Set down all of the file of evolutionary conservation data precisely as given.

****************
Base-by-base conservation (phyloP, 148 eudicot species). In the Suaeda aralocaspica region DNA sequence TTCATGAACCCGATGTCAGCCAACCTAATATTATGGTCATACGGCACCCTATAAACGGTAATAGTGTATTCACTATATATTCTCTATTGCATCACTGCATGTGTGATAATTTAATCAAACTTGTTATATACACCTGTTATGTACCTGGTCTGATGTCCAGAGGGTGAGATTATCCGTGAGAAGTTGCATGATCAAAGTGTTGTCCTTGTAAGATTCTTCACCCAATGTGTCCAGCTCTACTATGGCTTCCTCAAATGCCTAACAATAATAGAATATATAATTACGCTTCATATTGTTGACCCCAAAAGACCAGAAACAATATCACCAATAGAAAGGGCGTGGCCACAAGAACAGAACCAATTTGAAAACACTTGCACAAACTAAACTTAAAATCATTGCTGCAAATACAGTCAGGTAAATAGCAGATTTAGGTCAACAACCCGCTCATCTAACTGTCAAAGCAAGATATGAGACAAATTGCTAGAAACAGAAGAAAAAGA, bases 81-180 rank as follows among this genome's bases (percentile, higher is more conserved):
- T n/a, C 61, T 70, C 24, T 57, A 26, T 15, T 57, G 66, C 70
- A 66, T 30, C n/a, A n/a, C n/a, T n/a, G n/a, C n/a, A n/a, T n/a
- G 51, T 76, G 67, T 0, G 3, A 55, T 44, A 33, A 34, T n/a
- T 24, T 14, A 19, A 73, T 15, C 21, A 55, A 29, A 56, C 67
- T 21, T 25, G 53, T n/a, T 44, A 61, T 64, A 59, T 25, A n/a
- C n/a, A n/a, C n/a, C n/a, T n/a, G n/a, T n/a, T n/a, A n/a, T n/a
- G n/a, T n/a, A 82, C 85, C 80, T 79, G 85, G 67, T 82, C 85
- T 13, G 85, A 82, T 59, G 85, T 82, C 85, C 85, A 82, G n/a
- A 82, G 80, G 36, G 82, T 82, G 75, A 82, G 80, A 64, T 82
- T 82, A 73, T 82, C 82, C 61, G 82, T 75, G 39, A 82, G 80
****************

Base-by-base conservation (phyloP, 148 eudicot species). In the Suaeda aralocaspica region DNA sequence TTCATGAACCCGATGTCAGCCAACCTAATATTATGGTCATACGGCACCCTATAAACGGTAATAGTGTATTCACTATATATTCTCTATTGCATCACTGCATGTGTGATAATTTAATCAAACTTGTTATATACACCTGTTATGTACCTGGTCTGATGTCCAGAGGGTGAGATTATCCGTGAGAAGTTGCATGATCAAAGTGTTGTCCTTGTAAGATTCTTCACCCAATGTGTCCAGCTCTACTATGGCTTCCTCAAATGCCTAACAATAATAGAATATATAATTACGCTTCATATTGTTGACCCCAAAAGACCAGAAACAATATCACCAATAGAAAGGGCGTGGCCACAAGAACAGAACCAATTTGAAAACACTTGCACAAACTAAACTTAAAATCATTGCTGCAAATACAGTCAGGTAAATAGCAGATTTAGGTCAACAACCCGCTCATCTAACTGTCAAAGCAAGATATGAGACAAATTGCTAGAAACAGAAGAAAAAGA, bases 81-180 rank as follows among this genome's bases (percentile, higher is more conserved):
- T n/a, C 61, T 70, C 24, T 57, A 26, T 15, T 57, G 66, C 70
- A 66, T 30, C n/a, A n/a, C n/a, T n/a, G n/a, C n/a, A n/a, T n/a
- G 51, T 76, G 67, T 0, G 3, A 55, T 44, A 33, A 34, T n/a
- T 24, T 14, A 19, A 73, T 15, C 21, A 55, A 29, A 56, C 67
- T 21, T 25, G 53, T n/a, T 44, A 61, T 64, A 59, T 25, A n/a
- C n/a, A n/a, C n/a, C n/a, T n/a, G n/a, T n/a, T n/a, A n/a, T n/a
- G n/a, T n/a, A 82, C 85, C 80, T 79, G 85, G 67, T 82, C 85
- T 13, G 85, A 82, T 59, G 85, T 82, C 85, C 85, A 82, G n/a
- A 82, G 80, G 36, G 82, T 82, G 75, A 82, G 80, A 64, T 82
- T 82, A 73, T 82, C 82, C 61, G 82, T 75, G 39, A 82, G 80